A Renegade History of the United States by Thaddeus Russell (6/10)

The premise here is that the outsiders and the misfits, by rejecting puritanism and pushing the limits of what is acceptable, are the real driving force behind the expansion of our freedoms. I agree with the argument up to a point. Ya know, a lot of renegades are just annoying self-important jerks whose art is dumb. Us normies will inherit the Earth. Anyhow, the history ranges from drunk patriots to drag queens. Thrown in for good measure are some provocative defenses of minstrel shows and money-grubbing cultish black ministers. Oh, and lists of things.

Against Empathy: The Case for Rational Compassion by Paul Bloom (7/10)

I think it's telling that throughout this book the author in constantly having to backtrack and clarify what he means by empathy. Compassion and caring are desirable close cousins to empathy, but the big E itself is overrated. He eventually makes his point that calm, reasoned thinking is a better approach to decision-making than feeling someone's pain. It's a hard pill to swallow, and I don't think I'm completely sold on the idea. But, for the most part, his case is solid, especially when talking about broader policy choices.

The Invincible Fist (8/10)

Lo Lieh plays the sword wielding bounty hunter in this Shaw Bros. film from 1969. The story is simple and the sets are limited to a few locations. I think the entire first quarter of this movie takes place in a field of reeds. But the whole thing is masterfully shot and felt a lot like Dirty Ho in terms of style. The story is very similar to Killer Constable in which a blind woman plays a key role in between the main characters. Overall, had a nice spaghetti western feel to it.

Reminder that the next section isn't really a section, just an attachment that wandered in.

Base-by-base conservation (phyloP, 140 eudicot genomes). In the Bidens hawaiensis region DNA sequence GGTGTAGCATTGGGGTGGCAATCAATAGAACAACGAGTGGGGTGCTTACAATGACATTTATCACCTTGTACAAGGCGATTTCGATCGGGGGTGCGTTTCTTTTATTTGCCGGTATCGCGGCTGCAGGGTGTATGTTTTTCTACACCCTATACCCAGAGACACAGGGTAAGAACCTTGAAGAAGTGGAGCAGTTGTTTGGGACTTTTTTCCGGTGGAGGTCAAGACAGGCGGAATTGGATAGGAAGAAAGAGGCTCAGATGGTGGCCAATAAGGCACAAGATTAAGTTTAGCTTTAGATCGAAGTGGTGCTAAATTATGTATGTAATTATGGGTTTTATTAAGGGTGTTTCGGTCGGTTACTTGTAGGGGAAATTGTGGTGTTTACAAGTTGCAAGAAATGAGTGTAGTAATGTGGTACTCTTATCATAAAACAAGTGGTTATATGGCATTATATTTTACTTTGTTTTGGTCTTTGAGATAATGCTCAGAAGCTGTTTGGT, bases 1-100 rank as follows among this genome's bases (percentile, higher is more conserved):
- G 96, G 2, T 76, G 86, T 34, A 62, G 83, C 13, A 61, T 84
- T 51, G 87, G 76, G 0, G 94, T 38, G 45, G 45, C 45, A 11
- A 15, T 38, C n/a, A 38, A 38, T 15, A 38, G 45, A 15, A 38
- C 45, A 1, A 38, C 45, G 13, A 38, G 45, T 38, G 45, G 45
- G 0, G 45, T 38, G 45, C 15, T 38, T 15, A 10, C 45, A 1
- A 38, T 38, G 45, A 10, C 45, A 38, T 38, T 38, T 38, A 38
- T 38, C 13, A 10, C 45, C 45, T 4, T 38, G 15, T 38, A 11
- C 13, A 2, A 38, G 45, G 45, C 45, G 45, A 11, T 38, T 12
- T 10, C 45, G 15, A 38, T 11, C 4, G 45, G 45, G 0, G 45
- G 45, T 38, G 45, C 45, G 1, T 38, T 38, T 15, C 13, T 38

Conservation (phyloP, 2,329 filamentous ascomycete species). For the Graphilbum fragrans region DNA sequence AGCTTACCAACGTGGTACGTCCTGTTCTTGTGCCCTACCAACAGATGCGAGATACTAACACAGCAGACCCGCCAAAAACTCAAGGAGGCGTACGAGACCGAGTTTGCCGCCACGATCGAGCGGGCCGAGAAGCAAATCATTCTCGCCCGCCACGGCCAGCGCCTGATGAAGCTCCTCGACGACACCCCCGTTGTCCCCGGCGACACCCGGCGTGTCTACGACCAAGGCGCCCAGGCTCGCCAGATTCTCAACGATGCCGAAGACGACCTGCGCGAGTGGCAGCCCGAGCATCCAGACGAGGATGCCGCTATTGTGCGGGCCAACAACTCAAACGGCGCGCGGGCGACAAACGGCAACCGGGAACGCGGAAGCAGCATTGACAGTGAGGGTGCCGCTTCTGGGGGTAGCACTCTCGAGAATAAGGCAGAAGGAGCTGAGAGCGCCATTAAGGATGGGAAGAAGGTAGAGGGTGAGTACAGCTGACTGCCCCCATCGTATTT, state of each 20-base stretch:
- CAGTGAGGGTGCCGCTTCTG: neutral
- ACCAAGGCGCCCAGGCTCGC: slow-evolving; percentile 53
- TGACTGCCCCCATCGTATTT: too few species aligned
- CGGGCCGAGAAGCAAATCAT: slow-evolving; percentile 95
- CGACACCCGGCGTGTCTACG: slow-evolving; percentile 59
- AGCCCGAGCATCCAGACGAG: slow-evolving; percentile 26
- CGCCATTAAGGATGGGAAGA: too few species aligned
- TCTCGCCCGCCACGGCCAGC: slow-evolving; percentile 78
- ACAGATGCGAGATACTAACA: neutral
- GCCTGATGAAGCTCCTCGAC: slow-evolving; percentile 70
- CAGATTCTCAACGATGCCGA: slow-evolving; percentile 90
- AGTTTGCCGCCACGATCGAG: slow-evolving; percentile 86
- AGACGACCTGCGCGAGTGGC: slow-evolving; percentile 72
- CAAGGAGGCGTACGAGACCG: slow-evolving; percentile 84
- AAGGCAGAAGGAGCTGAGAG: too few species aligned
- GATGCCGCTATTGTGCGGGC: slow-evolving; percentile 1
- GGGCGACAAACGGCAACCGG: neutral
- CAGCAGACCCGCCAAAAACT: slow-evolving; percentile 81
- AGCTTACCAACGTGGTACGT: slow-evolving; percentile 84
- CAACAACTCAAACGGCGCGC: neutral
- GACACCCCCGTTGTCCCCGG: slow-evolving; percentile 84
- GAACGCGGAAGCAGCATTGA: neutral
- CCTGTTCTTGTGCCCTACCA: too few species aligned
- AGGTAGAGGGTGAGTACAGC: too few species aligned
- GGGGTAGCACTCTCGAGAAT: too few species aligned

Shoot First, Die Later (6/10)

Italian police thriller in which the lead cop is as corrupt as they come and yet we are supposed to root for him? Has a bit of style and a nihilistic ending at least.

Shin Godzilla (4/10)

Jeez, this one felt like sitting through a two hour school board meeting. 95% of the movie is just politicians sitting in rooms talking amongst themselves about the political implications of fighting Godzilla. It's a technocrat's wet dream. The solution to any problem is to make elaborate top-down plans that send thousands of soldiers and civilians to their deaths, congratulate themselves, and then get back to the important stuff like worrying about the next election cycle. Don't be fooled by the impressive stills of a modernized Godzilla demolishing buildings. This one's a stinker.

The Sentimental Swordsman (7/10)

The plot of this one is a bit all over the place. A swordsman with a cough returns home to visit his long time friend and the girl who he had hope the friend would marry. Then he gets caught up in a plot to stop the Plum Blossom Bandit, a pink ninja who kills with flower darts. In the meantime he befriends a poor, wandering swordsman, but then gets accused of being a bandit himself and needs to be taken to a Shaolin Temple. It doesn't make much sense until the very end, and, even then, it's a bit of a stretch. Watch this one for the colorful costumes and the ridiculous enemies.